Equal Loudness Curves Implementation
May 13, 2008 at 7:31pm
Equal Loudness Curves Implementation
i’m currently searching for a way to implement the good ole’ equal loudness curves in Max/MSP… short of digging up ISO data or using some kind of crudely-drawn table lookup, the only way i can see doing this is to implement the equations:
i’m not a super-huge math guy, and it appears that in this paper they give equations with constants that are undefined…
has anyone had success in implementing an amplitude scaling function based on the curves? i’m looking into some kind of db to A-weight conversion, or something like that, but i’m currently at a loss.
Ideas are welcome… i just want the amplitude to follow the equal loudness curves for a pure tone generated by cycle~…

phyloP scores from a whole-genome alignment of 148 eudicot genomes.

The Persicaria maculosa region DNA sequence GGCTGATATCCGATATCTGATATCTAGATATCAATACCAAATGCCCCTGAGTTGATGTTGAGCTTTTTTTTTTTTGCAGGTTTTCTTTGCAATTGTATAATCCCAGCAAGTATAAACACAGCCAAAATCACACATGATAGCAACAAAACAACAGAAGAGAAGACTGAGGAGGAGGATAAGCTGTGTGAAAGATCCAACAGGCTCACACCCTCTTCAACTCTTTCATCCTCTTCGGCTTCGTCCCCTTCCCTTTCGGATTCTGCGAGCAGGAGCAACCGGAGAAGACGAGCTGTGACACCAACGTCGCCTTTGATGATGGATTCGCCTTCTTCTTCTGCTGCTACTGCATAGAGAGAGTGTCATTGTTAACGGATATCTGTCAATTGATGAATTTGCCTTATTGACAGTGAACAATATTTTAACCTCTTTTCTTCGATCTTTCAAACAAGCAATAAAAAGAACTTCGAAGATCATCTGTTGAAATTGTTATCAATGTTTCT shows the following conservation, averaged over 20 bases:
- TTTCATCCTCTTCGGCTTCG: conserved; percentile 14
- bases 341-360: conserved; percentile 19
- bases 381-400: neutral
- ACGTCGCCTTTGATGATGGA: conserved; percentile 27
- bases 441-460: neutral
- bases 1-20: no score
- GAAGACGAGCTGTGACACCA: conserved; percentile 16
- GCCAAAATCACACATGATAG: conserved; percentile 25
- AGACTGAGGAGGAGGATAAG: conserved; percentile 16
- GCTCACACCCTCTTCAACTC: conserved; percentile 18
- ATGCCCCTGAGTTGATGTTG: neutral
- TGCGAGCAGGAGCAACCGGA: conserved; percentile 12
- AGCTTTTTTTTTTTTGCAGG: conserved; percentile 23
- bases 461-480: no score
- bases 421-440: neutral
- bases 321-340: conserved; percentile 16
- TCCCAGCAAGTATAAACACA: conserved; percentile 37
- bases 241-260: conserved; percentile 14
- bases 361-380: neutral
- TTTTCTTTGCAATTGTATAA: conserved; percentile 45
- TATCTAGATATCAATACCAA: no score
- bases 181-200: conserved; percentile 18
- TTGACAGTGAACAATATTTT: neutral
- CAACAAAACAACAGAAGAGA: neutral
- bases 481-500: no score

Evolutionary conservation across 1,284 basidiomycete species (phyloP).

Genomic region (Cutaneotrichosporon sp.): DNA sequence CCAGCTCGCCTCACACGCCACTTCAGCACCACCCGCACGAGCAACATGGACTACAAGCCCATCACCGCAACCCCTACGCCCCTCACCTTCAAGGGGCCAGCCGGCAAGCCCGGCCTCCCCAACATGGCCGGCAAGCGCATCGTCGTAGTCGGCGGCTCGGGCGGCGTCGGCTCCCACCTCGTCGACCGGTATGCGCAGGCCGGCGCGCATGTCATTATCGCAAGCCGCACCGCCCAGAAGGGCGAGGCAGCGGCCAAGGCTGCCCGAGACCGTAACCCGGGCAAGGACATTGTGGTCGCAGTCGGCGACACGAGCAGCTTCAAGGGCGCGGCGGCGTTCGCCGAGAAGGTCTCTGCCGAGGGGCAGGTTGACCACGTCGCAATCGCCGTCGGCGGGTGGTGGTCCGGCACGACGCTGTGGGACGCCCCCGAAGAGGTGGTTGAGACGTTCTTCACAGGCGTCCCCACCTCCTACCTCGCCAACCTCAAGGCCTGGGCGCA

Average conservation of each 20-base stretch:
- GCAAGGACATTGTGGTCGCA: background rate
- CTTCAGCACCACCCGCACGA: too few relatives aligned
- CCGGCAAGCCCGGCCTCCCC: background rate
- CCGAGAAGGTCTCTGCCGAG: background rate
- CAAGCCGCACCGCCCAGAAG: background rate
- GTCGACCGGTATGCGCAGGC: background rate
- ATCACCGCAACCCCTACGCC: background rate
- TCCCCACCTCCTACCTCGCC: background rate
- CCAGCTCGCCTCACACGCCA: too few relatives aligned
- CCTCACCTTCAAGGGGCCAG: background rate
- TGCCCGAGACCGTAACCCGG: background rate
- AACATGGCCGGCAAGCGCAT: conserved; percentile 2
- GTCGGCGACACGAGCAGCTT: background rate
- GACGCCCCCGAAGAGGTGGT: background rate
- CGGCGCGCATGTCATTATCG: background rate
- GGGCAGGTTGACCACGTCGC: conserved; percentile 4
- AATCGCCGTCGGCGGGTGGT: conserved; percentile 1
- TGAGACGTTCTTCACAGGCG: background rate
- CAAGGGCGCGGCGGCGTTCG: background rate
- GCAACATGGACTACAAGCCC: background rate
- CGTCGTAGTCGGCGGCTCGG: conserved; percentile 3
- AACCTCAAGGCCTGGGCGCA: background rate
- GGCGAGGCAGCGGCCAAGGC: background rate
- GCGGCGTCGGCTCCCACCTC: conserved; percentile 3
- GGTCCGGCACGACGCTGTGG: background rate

May 13, 2008 at 10:32pm
Quote: firstname.lastname@example.org wrote on Tue, 13 May 2008 12:31
Look in the examples folder /examples/spatialization/panning/
May 14, 2008 at 6:41am
Matthew McCabe schrieb:
I think you don’t need the exact curve. Just take the distance between
May 14, 2008 at 5:25pm
it is also nice to use peek~ where you either draw your own curves
On Wed, May 14, 2008 at 7:41 AM, Stefan Tiedje
May 14, 2008 at 6:34pm
I think the OP is asking about the Fletcher-Munson equal-loudness curves which don’t have anything to do with panning (http://en.wikipedia.org/wiki/Fletcher–Munson_curves) but rather filtering the spectrum of a sound to adjust for the fact that our ears are more sensitive to certain frequency ranges and less to others. Correct me if I’m wrong.
I don’t know of an implementation in Max, but I sure would like one :)
May 14, 2008 at 10:46pm
Quote: email@example.com wrote on Tue, 13 May 2008 21:31